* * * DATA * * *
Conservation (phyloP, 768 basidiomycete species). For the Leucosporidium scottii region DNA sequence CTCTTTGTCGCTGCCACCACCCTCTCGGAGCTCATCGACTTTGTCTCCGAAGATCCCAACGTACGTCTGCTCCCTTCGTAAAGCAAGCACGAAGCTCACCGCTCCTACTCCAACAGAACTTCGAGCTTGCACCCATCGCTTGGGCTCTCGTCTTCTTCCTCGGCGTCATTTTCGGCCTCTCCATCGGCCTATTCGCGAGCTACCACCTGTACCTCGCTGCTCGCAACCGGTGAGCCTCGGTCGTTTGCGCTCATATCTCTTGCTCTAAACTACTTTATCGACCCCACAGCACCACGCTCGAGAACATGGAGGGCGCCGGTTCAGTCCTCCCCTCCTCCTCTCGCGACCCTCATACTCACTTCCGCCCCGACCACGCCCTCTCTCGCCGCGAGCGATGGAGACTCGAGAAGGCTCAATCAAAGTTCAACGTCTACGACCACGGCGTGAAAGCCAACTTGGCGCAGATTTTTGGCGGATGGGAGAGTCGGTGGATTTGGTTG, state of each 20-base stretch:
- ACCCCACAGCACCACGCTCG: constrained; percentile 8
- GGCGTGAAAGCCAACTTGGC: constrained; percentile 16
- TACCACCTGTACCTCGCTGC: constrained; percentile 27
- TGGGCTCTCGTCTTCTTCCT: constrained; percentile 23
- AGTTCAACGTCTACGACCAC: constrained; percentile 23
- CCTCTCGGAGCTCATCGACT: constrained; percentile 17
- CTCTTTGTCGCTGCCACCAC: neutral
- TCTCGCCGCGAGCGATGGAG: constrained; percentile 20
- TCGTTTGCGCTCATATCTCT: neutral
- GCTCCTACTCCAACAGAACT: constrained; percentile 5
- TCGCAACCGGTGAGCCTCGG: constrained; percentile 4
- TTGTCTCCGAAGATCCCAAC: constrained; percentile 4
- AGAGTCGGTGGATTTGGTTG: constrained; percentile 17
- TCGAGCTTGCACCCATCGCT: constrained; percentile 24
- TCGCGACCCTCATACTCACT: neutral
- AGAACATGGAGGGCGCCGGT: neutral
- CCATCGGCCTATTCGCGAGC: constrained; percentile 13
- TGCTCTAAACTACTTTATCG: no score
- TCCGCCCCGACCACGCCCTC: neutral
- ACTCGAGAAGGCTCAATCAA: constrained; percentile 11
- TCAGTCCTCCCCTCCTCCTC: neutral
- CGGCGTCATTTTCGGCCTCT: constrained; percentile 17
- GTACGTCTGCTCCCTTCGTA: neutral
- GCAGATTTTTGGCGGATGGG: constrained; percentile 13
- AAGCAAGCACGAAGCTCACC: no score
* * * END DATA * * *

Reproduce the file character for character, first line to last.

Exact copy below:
Conservation (phyloP, 768 basidiomycete species). For the Leucosporidium scottii region DNA sequence CTCTTTGTCGCTGCCACCACCCTCTCGGAGCTCATCGACTTTGTCTCCGAAGATCCCAACGTACGTCTGCTCCCTTCGTAAAGCAAGCACGAAGCTCACCGCTCCTACTCCAACAGAACTTCGAGCTTGCACCCATCGCTTGGGCTCTCGTCTTCTTCCTCGGCGTCATTTTCGGCCTCTCCATCGGCCTATTCGCGAGCTACCACCTGTACCTCGCTGCTCGCAACCGGTGAGCCTCGGTCGTTTGCGCTCATATCTCTTGCTCTAAACTACTTTATCGACCCCACAGCACCACGCTCGAGAACATGGAGGGCGCCGGTTCAGTCCTCCCCTCCTCCTCTCGCGACCCTCATACTCACTTCCGCCCCGACCACGCCCTCTCTCGCCGCGAGCGATGGAGACTCGAGAAGGCTCAATCAAAGTTCAACGTCTACGACCACGGCGTGAAAGCCAACTTGGCGCAGATTTTTGGCGGATGGGAGAGTCGGTGGATTTGGTTG, state of each 20-base stretch:
- ACCCCACAGCACCACGCTCG: constrained; percentile 8
- GGCGTGAAAGCCAACTTGGC: constrained; percentile 16
- TACCACCTGTACCTCGCTGC: constrained; percentile 27
- TGGGCTCTCGTCTTCTTCCT: constrained; percentile 23
- AGTTCAACGTCTACGACCAC: constrained; percentile 23
- CCTCTCGGAGCTCATCGACT: constrained; percentile 17
- CTCTTTGTCGCTGCCACCAC: neutral
- TCTCGCCGCGAGCGATGGAG: constrained; percentile 20
- TCGTTTGCGCTCATATCTCT: neutral
- GCTCCTACTCCAACAGAACT: constrained; percentile 5
- TCGCAACCGGTGAGCCTCGG: constrained; percentile 4
- TTGTCTCCGAAGATCCCAAC: constrained; percentile 4
- AGAGTCGGTGGATTTGGTTG: constrained; percentile 17
- TCGAGCTTGCACCCATCGCT: constrained; percentile 24
- TCGCGACCCTCATACTCACT: neutral
- AGAACATGGAGGGCGCCGGT: neutral
- CCATCGGCCTATTCGCGAGC: constrained; percentile 13
- TGCTCTAAACTACTTTATCG: no score
- TCCGCCCCGACCACGCCCTC: neutral
- ACTCGAGAAGGCTCAATCAA: constrained; percentile 11
- TCAGTCCTCCCCTCCTCCTC: neutral
- CGGCGTCATTTTCGGCCTCT: constrained; percentile 17
- GTACGTCTGCTCCCTTCGTA: neutral
- GCAGATTTTTGGCGGATGGG: constrained; percentile 13
- AAGCAAGCACGAAGCTCACC: no score